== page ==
3 MARCH 1939, Page 20

[To the Editor of THE SPECTATOR] • SIR,—Was it wise

or necessary to publish the letter from "A German Landowner " in your issue of February 24th? Here we are, thousands of humble, well-disposed British citizens, doing our best to think well of the German people by distinguishing between them and their rulers so that we shall not hold them responsible for the prolonged orgy of sadistic crue!ty, torture and terror which has made the Hitler Zgime loathed, feared, and suspected all over the world. And now " A German Landowner," writing of his own rulers, moves us to a fierceness of anger and a depth of despair we had been trying to avoid.

His sham judicial manner ; his bland apologies for " a new system of government which does not officially allow any freedom of speech on Government matters " ; his assertion that " it is, I believe, known to some even in England that a German must be a very real danger to the Government before anything untoward happens to him " ; his admission that " all sympathies for Germany, which had been carefully built up in England, have received a tremendous set-back by our anti- Jewish policy," qualified with horrible complacency by, " My country has made up its mind to get rid of a considerable part of a race which it regards as harmful, and this could never be achieved by way of humanitarian measures alone without prejudice to private interests " ; the dreadful implications of " on the other hand, I am quite ready to recognise that some incidents were deplorable, as they did less harm to the Jews than to Germany itself ": well, Sir, your settled policy of hearing all sides is one of the things for which we value The Spectator. We will try to consider fairly any honest defence of Satan, Judas Iscariot, Nero, the murderer, the dealer in dope and white slaves—and even politicians with whom we do not agree. But " A German Landowner " puts himself out of any decent court.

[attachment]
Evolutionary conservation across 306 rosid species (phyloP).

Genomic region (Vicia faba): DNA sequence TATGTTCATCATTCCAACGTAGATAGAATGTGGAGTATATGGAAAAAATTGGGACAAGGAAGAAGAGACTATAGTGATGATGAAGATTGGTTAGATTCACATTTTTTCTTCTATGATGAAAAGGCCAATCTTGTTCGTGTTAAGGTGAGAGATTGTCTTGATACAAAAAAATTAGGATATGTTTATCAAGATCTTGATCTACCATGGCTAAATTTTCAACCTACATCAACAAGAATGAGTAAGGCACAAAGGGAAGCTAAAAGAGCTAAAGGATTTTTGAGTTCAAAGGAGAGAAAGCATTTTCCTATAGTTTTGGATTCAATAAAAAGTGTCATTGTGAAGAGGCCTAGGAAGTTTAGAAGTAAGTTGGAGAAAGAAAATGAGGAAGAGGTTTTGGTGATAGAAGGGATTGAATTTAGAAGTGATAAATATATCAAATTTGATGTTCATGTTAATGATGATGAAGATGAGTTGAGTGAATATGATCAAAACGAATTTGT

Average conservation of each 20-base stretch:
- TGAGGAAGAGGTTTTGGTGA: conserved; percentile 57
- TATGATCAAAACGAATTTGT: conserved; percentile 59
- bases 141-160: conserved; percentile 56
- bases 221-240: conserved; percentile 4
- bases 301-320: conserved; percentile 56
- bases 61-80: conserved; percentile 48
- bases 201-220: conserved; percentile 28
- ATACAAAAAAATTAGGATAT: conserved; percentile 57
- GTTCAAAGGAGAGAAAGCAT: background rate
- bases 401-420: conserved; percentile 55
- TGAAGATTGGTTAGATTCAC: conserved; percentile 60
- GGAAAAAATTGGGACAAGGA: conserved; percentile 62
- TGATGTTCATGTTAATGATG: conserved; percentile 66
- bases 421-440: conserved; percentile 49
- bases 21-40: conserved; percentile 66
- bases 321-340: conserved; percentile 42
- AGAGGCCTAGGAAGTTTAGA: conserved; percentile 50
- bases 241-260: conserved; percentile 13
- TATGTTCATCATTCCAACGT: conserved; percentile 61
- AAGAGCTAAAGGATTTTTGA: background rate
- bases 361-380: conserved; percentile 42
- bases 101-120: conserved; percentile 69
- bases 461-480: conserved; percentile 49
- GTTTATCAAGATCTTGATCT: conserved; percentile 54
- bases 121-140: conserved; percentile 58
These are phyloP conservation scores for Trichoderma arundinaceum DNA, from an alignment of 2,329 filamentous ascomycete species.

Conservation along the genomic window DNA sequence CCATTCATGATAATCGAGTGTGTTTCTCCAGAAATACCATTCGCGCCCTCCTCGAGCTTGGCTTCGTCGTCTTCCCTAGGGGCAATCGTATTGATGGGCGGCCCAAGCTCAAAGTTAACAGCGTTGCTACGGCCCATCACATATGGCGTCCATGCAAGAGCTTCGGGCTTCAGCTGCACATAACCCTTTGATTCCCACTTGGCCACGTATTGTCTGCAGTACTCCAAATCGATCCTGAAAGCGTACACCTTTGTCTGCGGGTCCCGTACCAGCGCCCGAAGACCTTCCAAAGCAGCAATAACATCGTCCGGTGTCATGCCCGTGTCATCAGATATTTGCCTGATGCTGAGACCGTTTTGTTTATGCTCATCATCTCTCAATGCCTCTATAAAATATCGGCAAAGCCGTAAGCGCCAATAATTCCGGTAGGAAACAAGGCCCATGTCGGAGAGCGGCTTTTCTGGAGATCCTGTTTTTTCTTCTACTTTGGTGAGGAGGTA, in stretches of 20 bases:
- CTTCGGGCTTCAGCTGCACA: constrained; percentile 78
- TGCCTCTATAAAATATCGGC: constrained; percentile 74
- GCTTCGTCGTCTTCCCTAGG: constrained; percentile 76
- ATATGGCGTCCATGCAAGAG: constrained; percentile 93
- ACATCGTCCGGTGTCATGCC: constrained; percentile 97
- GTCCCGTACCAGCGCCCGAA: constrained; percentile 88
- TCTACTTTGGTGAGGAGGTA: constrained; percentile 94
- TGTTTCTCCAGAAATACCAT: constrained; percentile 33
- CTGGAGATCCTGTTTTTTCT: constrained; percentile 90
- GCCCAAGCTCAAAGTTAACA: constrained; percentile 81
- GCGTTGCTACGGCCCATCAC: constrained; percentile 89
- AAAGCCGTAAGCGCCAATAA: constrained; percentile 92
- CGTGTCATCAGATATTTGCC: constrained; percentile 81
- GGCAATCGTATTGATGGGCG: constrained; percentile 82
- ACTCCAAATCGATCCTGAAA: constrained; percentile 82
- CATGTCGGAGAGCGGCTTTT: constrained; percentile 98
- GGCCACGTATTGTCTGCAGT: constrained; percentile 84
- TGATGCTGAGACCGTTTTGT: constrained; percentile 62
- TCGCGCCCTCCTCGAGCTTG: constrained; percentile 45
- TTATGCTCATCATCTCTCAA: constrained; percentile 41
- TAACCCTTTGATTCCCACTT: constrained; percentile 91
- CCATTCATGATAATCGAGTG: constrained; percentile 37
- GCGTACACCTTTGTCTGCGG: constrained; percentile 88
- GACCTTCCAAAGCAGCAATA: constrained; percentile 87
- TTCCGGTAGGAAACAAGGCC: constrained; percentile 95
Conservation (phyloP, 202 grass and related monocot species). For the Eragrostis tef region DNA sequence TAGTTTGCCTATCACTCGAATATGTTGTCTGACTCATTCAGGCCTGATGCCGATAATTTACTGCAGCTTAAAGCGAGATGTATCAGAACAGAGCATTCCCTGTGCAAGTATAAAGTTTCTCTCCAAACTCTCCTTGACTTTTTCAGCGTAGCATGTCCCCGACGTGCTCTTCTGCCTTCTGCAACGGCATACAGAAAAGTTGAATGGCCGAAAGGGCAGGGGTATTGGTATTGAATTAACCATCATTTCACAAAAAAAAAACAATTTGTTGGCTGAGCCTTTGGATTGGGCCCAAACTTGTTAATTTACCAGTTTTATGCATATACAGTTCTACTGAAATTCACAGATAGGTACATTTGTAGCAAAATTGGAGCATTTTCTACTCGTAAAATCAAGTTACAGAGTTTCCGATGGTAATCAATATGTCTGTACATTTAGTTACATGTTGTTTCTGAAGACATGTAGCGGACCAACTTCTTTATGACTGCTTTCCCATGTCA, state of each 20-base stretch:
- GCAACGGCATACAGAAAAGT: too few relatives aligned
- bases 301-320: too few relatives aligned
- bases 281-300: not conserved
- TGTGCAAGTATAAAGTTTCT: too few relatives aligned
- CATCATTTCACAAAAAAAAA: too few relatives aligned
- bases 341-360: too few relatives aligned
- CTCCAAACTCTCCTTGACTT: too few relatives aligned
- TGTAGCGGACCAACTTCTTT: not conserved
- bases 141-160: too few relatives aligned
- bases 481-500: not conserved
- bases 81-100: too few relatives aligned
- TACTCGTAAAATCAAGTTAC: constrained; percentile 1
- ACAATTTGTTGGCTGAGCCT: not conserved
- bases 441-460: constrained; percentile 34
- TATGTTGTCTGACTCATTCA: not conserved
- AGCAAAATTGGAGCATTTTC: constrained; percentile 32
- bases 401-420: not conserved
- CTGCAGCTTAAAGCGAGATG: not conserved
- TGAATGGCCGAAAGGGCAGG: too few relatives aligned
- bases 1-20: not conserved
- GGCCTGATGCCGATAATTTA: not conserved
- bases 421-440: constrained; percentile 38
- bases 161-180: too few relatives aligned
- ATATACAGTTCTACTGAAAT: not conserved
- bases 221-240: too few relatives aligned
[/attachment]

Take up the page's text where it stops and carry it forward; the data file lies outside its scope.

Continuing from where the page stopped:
Unfortunately, I read his letter just before going to bed last night, and had no power to resist the picture of a large, bland, bespectacled experimenter contemplating complacently a terri- fied dog lying bound on his bench: my dog.—Yours faith-